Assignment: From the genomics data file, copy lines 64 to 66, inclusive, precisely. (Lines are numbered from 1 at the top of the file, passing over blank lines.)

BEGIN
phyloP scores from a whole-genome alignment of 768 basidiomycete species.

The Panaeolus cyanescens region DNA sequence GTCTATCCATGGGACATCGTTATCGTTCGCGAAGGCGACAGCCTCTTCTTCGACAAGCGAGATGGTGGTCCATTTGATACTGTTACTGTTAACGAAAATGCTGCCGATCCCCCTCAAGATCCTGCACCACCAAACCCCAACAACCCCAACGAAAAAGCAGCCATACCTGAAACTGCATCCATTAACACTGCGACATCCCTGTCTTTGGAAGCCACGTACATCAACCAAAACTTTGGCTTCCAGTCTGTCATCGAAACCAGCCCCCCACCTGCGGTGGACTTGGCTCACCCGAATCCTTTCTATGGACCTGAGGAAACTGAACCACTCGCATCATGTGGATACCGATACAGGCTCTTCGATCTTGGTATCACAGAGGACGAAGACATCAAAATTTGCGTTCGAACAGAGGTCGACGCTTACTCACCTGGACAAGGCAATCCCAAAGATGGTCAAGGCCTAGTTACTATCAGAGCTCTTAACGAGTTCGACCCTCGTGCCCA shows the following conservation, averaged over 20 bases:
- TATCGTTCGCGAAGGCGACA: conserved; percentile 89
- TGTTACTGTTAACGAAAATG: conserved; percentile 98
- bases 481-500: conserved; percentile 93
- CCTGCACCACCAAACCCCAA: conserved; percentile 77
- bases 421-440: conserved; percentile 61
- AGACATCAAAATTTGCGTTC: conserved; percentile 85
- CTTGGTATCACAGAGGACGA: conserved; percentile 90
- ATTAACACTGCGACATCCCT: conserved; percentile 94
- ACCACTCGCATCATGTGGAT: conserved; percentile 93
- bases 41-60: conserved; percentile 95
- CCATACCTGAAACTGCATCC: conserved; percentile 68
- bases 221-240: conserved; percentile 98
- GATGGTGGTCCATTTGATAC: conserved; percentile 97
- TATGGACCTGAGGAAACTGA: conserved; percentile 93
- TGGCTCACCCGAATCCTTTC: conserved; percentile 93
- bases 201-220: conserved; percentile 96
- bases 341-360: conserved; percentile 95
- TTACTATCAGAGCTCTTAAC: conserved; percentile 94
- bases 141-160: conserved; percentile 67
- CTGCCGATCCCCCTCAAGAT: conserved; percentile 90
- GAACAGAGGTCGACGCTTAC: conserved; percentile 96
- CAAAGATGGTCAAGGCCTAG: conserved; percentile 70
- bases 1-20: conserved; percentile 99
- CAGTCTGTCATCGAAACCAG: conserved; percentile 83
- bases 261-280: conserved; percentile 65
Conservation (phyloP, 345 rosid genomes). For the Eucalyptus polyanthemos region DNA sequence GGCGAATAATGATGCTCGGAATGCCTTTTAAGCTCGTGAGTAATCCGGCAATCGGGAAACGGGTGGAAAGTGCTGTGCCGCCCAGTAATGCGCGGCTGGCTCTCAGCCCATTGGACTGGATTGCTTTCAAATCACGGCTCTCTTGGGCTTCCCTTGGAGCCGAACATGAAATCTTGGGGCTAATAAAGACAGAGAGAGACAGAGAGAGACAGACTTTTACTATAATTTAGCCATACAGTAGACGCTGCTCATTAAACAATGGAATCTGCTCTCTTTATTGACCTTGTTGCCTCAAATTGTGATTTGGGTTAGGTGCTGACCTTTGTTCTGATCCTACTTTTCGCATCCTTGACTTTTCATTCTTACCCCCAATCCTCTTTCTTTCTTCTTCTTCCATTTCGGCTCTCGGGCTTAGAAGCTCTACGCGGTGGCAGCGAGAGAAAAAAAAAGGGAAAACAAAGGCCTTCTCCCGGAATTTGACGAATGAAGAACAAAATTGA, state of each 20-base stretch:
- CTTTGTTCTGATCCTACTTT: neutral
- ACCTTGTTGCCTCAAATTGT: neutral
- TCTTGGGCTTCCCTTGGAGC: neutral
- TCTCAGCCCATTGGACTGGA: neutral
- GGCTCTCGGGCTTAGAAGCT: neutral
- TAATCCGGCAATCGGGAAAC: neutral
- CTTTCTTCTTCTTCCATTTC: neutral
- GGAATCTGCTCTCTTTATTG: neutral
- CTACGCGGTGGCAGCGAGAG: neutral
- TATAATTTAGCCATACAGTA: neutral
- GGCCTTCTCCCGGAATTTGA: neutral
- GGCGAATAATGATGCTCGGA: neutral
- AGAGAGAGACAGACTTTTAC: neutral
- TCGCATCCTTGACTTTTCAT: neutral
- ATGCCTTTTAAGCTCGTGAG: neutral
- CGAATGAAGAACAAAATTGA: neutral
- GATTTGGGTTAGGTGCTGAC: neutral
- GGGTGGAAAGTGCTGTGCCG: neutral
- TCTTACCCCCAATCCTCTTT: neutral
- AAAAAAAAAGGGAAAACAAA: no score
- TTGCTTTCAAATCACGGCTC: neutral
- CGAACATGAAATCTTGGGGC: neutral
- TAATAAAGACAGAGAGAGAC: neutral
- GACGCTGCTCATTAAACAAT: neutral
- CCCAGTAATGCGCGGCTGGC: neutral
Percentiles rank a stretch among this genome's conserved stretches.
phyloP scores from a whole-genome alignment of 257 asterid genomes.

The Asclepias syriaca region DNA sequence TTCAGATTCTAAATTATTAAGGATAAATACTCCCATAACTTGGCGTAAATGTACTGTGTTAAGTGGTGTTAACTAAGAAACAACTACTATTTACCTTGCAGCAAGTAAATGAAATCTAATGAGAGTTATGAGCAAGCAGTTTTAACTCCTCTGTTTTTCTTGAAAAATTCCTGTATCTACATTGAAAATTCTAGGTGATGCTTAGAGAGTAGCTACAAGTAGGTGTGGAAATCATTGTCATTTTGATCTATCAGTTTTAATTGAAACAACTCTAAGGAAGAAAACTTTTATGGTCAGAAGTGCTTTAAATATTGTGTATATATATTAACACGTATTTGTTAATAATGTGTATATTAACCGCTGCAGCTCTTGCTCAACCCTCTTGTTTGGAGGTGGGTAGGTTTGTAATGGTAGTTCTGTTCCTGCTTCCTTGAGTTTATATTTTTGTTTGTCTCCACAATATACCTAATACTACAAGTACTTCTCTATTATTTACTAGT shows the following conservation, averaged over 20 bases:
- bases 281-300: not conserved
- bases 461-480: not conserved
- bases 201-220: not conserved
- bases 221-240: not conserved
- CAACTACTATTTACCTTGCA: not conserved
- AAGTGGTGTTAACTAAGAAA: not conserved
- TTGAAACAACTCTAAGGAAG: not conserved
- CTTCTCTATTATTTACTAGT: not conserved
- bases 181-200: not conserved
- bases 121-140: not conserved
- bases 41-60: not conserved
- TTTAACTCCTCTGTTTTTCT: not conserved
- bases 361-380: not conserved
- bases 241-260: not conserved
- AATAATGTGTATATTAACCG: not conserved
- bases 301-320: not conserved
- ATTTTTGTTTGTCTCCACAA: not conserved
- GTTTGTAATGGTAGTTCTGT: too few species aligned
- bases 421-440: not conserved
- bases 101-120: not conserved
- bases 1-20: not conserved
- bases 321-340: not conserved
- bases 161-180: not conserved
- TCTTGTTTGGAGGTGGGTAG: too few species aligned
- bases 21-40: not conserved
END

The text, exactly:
- CTTCTCTATTATTTACTAGT: not conserved
- bases 181-200: not conserved
- bases 121-140: not conserved